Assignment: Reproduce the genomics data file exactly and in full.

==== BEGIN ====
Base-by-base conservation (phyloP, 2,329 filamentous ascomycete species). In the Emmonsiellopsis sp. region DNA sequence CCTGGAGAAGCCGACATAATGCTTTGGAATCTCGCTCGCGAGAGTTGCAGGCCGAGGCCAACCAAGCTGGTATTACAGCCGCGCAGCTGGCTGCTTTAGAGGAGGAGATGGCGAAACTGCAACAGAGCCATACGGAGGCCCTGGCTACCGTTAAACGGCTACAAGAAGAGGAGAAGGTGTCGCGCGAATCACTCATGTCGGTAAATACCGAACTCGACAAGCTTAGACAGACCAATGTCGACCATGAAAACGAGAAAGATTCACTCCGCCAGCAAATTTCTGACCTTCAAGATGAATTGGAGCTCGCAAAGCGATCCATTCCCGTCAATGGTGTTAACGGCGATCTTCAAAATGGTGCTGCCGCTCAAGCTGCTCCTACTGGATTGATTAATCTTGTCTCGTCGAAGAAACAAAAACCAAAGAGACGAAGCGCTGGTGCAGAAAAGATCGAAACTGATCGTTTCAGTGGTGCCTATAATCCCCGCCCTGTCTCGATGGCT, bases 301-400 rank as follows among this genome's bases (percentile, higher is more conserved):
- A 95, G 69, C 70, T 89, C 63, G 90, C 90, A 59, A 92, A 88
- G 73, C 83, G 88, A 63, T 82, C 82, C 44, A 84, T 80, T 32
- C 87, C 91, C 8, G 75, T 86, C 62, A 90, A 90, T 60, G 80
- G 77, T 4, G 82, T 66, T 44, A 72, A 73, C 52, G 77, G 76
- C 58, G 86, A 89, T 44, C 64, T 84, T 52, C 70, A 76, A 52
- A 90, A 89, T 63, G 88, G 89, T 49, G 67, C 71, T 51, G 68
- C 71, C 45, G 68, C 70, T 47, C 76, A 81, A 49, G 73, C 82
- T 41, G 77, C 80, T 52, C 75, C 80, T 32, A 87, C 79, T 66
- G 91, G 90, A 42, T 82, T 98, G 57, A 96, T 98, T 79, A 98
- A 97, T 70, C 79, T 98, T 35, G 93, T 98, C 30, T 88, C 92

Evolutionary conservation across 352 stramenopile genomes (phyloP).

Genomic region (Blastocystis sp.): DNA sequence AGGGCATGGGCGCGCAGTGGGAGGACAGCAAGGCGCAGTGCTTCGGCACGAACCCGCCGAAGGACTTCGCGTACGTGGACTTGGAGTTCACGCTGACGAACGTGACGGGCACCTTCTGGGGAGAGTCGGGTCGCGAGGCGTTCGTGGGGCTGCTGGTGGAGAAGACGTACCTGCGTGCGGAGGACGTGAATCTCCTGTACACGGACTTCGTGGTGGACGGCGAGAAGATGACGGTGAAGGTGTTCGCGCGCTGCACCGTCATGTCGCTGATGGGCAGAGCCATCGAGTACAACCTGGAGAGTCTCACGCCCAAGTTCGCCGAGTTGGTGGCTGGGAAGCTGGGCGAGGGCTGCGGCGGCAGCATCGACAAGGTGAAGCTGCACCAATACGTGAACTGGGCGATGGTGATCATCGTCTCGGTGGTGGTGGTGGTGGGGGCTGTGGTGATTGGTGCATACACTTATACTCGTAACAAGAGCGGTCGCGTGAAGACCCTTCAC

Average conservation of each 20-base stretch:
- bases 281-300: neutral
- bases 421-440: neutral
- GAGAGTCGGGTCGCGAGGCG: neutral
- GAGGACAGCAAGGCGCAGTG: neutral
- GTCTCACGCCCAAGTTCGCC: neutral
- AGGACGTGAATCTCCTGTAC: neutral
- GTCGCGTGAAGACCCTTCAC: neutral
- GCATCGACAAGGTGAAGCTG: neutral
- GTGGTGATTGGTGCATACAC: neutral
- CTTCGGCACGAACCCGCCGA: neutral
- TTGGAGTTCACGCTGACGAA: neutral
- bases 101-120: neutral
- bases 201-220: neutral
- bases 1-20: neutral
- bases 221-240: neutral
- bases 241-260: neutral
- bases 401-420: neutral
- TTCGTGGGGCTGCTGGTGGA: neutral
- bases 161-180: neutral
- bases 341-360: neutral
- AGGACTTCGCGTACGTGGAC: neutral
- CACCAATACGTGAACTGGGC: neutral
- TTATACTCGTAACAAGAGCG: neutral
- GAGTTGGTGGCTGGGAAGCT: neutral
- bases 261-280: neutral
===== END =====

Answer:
Base-by-base conservation (phyloP, 2,329 filamentous ascomycete species). In the Emmonsiellopsis sp. region DNA sequence CCTGGAGAAGCCGACATAATGCTTTGGAATCTCGCTCGCGAGAGTTGCAGGCCGAGGCCAACCAAGCTGGTATTACAGCCGCGCAGCTGGCTGCTTTAGAGGAGGAGATGGCGAAACTGCAACAGAGCCATACGGAGGCCCTGGCTACCGTTAAACGGCTACAAGAAGAGGAGAAGGTGTCGCGCGAATCACTCATGTCGGTAAATACCGAACTCGACAAGCTTAGACAGACCAATGTCGACCATGAAAACGAGAAAGATTCACTCCGCCAGCAAATTTCTGACCTTCAAGATGAATTGGAGCTCGCAAAGCGATCCATTCCCGTCAATGGTGTTAACGGCGATCTTCAAAATGGTGCTGCCGCTCAAGCTGCTCCTACTGGATTGATTAATCTTGTCTCGTCGAAGAAACAAAAACCAAAGAGACGAAGCGCTGGTGCAGAAAAGATCGAAACTGATCGTTTCAGTGGTGCCTATAATCCCCGCCCTGTCTCGATGGCT, bases 301-400 rank as follows among this genome's bases (percentile, higher is more conserved):
- A 95, G 69, C 70, T 89, C 63, G 90, C 90, A 59, A 92, A 88
- G 73, C 83, G 88, A 63, T 82, C 82, C 44, A 84, T 80, T 32
- C 87, C 91, C 8, G 75, T 86, C 62, A 90, A 90, T 60, G 80
- G 77, T 4, G 82, T 66, T 44, A 72, A 73, C 52, G 77, G 76
- C 58, G 86, A 89, T 44, C 64, T 84, T 52, C 70, A 76, A 52
- A 90, A 89, T 63, G 88, G 89, T 49, G 67, C 71, T 51, G 68
- C 71, C 45, G 68, C 70, T 47, C 76, A 81, A 49, G 73, C 82
- T 41, G 77, C 80, T 52, C 75, C 80, T 32, A 87, C 79, T 66
- G 91, G 90, A 42, T 82, T 98, G 57, A 96, T 98, T 79, A 98
- A 97, T 70, C 79, T 98, T 35, G 93, T 98, C 30, T 88, C 92

Evolutionary conservation across 352 stramenopile genomes (phyloP).

Genomic region (Blastocystis sp.): DNA sequence AGGGCATGGGCGCGCAGTGGGAGGACAGCAAGGCGCAGTGCTTCGGCACGAACCCGCCGAAGGACTTCGCGTACGTGGACTTGGAGTTCACGCTGACGAACGTGACGGGCACCTTCTGGGGAGAGTCGGGTCGCGAGGCGTTCGTGGGGCTGCTGGTGGAGAAGACGTACCTGCGTGCGGAGGACGTGAATCTCCTGTACACGGACTTCGTGGTGGACGGCGAGAAGATGACGGTGAAGGTGTTCGCGCGCTGCACCGTCATGTCGCTGATGGGCAGAGCCATCGAGTACAACCTGGAGAGTCTCACGCCCAAGTTCGCCGAGTTGGTGGCTGGGAAGCTGGGCGAGGGCTGCGGCGGCAGCATCGACAAGGTGAAGCTGCACCAATACGTGAACTGGGCGATGGTGATCATCGTCTCGGTGGTGGTGGTGGTGGGGGCTGTGGTGATTGGTGCATACACTTATACTCGTAACAAGAGCGGTCGCGTGAAGACCCTTCAC

Average conservation of each 20-base stretch:
- bases 281-300: neutral
- bases 421-440: neutral
- GAGAGTCGGGTCGCGAGGCG: neutral
- GAGGACAGCAAGGCGCAGTG: neutral
- GTCTCACGCCCAAGTTCGCC: neutral
- AGGACGTGAATCTCCTGTAC: neutral
- GTCGCGTGAAGACCCTTCAC: neutral
- GCATCGACAAGGTGAAGCTG: neutral
- GTGGTGATTGGTGCATACAC: neutral
- CTTCGGCACGAACCCGCCGA: neutral
- TTGGAGTTCACGCTGACGAA: neutral
- bases 101-120: neutral
- bases 201-220: neutral
- bases 1-20: neutral
- bases 221-240: neutral
- bases 241-260: neutral
- bases 401-420: neutral
- TTCGTGGGGCTGCTGGTGGA: neutral
- bases 161-180: neutral
- bases 341-360: neutral
- AGGACTTCGCGTACGTGGAC: neutral
- CACCAATACGTGAACTGGGC: neutral
- TTATACTCGTAACAAGAGCG: neutral
- GAGTTGGTGGCTGGGAAGCT: neutral
- bases 261-280: neutral